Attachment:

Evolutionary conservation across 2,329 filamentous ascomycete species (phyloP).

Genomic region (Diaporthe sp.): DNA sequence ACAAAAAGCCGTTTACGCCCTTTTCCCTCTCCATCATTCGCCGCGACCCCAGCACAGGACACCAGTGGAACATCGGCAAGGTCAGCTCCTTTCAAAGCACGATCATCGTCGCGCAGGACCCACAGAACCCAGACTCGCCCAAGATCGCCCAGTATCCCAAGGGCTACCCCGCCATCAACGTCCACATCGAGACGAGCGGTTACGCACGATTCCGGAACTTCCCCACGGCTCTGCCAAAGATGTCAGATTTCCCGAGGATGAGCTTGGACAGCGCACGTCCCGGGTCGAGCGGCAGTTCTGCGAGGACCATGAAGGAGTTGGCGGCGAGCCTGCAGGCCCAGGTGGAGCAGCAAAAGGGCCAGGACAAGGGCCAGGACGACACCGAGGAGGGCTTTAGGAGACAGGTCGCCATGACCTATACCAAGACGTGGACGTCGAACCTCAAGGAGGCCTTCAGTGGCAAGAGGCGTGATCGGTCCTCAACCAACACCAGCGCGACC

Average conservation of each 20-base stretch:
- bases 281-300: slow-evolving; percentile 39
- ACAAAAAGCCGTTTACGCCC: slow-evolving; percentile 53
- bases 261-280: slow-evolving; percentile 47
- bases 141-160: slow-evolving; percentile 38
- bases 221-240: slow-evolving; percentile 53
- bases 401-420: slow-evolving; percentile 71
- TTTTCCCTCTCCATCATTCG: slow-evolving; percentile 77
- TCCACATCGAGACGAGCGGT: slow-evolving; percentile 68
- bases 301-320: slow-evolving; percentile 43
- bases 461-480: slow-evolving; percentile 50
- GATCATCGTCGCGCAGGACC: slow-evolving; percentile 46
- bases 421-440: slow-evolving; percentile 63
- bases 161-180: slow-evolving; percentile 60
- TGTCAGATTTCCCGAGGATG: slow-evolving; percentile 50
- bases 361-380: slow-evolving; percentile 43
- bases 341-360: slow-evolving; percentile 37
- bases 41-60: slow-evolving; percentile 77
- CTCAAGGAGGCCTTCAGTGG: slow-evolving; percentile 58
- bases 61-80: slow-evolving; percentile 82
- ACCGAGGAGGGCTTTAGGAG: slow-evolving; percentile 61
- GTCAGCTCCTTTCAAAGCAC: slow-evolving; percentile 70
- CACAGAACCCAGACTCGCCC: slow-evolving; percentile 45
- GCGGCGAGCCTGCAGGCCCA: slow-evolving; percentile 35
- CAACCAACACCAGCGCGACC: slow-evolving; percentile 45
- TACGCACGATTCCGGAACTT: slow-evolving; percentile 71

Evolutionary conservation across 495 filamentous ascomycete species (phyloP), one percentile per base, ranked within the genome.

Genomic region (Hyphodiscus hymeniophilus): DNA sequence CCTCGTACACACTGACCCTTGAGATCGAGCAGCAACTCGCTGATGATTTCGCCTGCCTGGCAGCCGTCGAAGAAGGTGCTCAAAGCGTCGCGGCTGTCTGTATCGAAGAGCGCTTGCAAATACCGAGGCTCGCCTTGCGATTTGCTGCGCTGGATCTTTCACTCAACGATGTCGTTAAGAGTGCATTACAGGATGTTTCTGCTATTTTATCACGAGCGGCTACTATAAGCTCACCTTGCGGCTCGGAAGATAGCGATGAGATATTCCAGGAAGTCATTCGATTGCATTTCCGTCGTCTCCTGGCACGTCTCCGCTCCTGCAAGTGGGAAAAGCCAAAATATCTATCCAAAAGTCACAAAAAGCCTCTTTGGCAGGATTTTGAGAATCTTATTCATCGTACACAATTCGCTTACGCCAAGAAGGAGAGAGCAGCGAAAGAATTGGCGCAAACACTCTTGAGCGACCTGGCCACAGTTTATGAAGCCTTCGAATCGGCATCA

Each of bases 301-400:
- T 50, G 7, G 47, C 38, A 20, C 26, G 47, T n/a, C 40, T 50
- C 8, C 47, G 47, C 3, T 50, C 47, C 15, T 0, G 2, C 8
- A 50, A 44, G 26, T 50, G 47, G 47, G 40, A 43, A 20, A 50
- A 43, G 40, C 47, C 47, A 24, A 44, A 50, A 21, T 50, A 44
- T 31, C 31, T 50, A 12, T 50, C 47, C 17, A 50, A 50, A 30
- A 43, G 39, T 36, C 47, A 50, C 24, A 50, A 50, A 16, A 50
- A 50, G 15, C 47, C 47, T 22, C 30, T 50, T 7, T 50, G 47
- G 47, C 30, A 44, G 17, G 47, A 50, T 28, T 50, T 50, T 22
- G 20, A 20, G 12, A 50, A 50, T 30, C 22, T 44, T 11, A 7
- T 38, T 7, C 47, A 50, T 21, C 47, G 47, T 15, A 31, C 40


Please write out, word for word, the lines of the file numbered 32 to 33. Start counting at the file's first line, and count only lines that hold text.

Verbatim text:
- T 50, G 7, G 47, C 38, A 20, C 26, G 47, T n/a, C 40, T 50
- C 8, C 47, G 47, C 3, T 50, C 47, C 15, T 0, G 2, C 8